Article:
README.md

Network Controller Microservice

Every ZeroTier virtual network has a network controller responsible for admitting members to the network, issuing certificates, and issuing default configuration information.

This is our reference controller implementation and is the same one we use to power our own hosted services at my.zerotier.com. As of ZeroTier One version 1.2.0 this code is included in normal builds for desktop, laptop, and server (Linux, etc.) targets.

Controller data is stored in JSON format under controller.d in the ZeroTier working directory. It can be copied, rsync'd, placed in git, etc. The files under controller.d should not be modified in place while the controller is running or data loss may result, and if they are edited directly take care not to save corrupt JSON since that can also lead to data loss when the controller is restarted. Going through the API is strongly preferred to directly modifying these files.

See the API section below for information about controlling the controller.

Scalability and Reliability

Controllers can in theory host up to 2^24 networks and serve many millions of devices (or more), but we recommend spreading large numbers of networks across many controllers for load balancing and fault tolerance reasons. Since the controller uses the filesystem as its data store we recommend fast filesystems and fast SSD drives for heavily loaded controllers.

Since ZeroTier nodes are mobile and do not need static IPs, implementing high availability fail-over for controllers is easy. Just replicate their working directories from master to backup and have something automatically fire up the backup if the master goes down. Modern orchestration tools like Nomad and Kubernetes can be of help here.

Dockerizing Controllers

ZeroTier network controllers can easily be run in Docker or other container systems. Since containers do not need to actually join networks, extra privilege options like "--device=/dev/net/tun --privileged" are not needed. You'll just need to map the local JSON API port of the running controller and allow it to access the Internet (over UDP/9993 at a minimum) so things can reach and query it.

RethinkDB Database Implementation

The default controller stores its data in the filesystem in controller.d under ZeroTier's home folder. There's an alternative implementation that stores data in RethinkDB that can be built with make central-controller. Right now this is only guaranteed to build and run on Linux and is designed for use with ZeroTier Central. You're welcome to use it but we don't "officially" support it for end-user use and it could change at any time.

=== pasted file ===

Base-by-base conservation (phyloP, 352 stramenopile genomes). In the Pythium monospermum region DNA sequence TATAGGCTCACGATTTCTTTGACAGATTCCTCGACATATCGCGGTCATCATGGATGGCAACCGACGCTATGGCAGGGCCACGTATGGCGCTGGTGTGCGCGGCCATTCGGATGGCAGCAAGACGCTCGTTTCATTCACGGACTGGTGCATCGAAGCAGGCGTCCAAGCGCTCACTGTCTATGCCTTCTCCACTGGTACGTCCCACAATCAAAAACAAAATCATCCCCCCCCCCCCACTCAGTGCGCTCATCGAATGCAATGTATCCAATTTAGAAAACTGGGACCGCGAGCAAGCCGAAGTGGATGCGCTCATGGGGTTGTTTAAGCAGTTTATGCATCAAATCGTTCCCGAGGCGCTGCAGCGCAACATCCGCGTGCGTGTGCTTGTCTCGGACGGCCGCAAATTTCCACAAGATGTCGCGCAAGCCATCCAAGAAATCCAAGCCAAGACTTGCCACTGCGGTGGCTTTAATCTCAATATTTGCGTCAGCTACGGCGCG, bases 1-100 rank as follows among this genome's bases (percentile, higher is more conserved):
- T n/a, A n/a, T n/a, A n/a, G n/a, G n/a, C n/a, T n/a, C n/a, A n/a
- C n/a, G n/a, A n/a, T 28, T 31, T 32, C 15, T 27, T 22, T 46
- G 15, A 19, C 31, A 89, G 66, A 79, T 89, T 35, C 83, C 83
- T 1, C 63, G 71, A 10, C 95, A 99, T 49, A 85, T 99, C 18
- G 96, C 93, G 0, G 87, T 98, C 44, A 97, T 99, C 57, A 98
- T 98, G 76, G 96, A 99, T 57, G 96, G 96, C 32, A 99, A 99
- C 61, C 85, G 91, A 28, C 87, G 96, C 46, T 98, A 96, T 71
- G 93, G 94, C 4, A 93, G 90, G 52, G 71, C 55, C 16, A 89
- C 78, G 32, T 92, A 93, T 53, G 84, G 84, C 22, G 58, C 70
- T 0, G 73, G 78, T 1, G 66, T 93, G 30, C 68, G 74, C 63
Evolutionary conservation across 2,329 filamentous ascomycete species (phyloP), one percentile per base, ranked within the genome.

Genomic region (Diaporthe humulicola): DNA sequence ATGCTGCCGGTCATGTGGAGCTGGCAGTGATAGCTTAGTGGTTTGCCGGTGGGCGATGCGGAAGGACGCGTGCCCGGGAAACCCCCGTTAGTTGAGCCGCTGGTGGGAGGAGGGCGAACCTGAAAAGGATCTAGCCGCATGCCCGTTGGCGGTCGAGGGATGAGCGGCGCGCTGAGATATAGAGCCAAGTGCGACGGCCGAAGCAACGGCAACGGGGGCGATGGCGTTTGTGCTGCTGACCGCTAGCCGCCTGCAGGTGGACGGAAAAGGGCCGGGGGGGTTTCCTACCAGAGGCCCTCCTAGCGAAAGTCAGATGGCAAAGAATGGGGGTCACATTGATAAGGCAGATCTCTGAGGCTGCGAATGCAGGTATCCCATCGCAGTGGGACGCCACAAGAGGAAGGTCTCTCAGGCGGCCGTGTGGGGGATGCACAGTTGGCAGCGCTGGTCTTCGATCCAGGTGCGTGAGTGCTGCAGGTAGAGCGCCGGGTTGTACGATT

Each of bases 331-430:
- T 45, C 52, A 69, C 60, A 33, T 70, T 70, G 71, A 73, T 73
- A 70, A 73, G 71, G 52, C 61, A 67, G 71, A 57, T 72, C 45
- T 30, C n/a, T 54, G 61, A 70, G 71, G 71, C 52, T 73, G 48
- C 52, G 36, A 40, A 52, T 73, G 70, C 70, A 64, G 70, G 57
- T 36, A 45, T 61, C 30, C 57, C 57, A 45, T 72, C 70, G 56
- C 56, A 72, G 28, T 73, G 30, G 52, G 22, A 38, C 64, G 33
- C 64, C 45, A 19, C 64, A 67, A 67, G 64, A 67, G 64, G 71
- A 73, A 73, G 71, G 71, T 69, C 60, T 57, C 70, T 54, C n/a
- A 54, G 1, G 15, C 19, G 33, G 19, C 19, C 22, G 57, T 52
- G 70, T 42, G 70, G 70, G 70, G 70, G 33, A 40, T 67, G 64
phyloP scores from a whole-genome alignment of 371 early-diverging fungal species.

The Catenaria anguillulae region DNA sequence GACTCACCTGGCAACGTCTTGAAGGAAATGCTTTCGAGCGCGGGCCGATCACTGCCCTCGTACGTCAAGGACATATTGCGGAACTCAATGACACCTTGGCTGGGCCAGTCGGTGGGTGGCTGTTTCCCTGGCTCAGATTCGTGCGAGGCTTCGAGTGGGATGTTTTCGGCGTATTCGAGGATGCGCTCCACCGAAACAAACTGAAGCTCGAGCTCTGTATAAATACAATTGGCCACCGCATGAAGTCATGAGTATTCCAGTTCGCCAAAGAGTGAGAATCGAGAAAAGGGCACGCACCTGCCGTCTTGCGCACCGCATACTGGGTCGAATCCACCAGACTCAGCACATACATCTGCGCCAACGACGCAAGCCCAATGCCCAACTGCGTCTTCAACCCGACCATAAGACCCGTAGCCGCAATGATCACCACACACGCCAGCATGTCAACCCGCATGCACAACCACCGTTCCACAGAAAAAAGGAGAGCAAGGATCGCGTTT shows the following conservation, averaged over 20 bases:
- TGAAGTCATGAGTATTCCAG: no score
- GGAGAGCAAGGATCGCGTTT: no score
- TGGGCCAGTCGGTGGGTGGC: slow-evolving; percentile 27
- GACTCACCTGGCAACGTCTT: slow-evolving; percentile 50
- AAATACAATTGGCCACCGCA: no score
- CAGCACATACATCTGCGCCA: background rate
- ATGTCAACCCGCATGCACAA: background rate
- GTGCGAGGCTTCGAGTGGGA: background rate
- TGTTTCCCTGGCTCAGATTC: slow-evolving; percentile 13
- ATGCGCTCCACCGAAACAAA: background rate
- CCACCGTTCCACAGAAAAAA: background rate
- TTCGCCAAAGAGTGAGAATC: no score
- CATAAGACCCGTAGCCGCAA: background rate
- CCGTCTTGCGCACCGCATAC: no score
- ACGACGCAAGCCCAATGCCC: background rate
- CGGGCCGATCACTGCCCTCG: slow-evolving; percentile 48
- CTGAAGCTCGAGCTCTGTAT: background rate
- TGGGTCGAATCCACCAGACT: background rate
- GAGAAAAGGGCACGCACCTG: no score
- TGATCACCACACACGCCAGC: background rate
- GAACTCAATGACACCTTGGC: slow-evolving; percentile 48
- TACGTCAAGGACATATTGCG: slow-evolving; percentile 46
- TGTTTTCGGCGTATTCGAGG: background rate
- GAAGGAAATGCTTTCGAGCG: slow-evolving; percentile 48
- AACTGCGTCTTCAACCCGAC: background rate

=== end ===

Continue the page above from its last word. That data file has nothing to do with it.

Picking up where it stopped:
Upgrading from Older (1.1.14 or earlier) Versions

Older versions of this code used a SQLite database instead of in-filesystem JSON. A migration utility called migrate-sqlite is included here and must be used to migrate this data to the new format. If the controller is started with an old controller.db in its working directory it will terminate after printing an error to stderr. This is done to prevent "surprises" for those running DIY controllers using the old code.

The migration tool is written in nodeJS and can be used like this:

cd migrate-sqlite
npm install
node migrate.js </path/to/controller.db> </path/to/controller.d>

Network Controller API

The controller API is hosted via the same JSON API endpoint that ZeroTier One uses for local control (usually at 127.0.0.1 port 9993). All controller options are routed under the /controller base path.

The controller microservice itself does not implement any fine-grained access control. Access control is via the ZeroTier control interface itself and authtoken.secret. This can be sent as the X-ZT1-Auth HTTP header field or appended to the URL as ?auth=<token>. Take care when doing the latter that request URLs are not being logged.

While networks with any valid ID can be added to the controller's database, it will only actually work to control networks whose first 10 hex digits correspond with the network controller's ZeroTier ID. See section 2.2.1 of the ZeroTier manual.

The controller JSON API is very sensitive about types. Integers must be integers and strings strings, etc. Incorrect types may be ignored, set to default values, or set to undefined values.

/controller

  • Purpose: Check for controller function and return controller status
  • Methods: GET
  • Returns: { object }
Field Type Description Writable
controller boolean Always 'true' no
apiVersion integer Controller API version, currently 3 no
clock integer Current clock on controller, ms since epoch no

/controller/network

  • Purpose: List all networks hosted by this controller
  • Methods: GET
  • Returns: [ string, ... ]

This returns an array of 16-digit hexadecimal network IDs.

/controller/network/<network ID>

  • Purpose: Create, configure, and delete hosted networks
  • Methods: GET, POST, DELETE
  • Returns: { object }

By making queries to this path you can create, configure, and delete networks. DELETE is final, so don't do it unless you really mean it.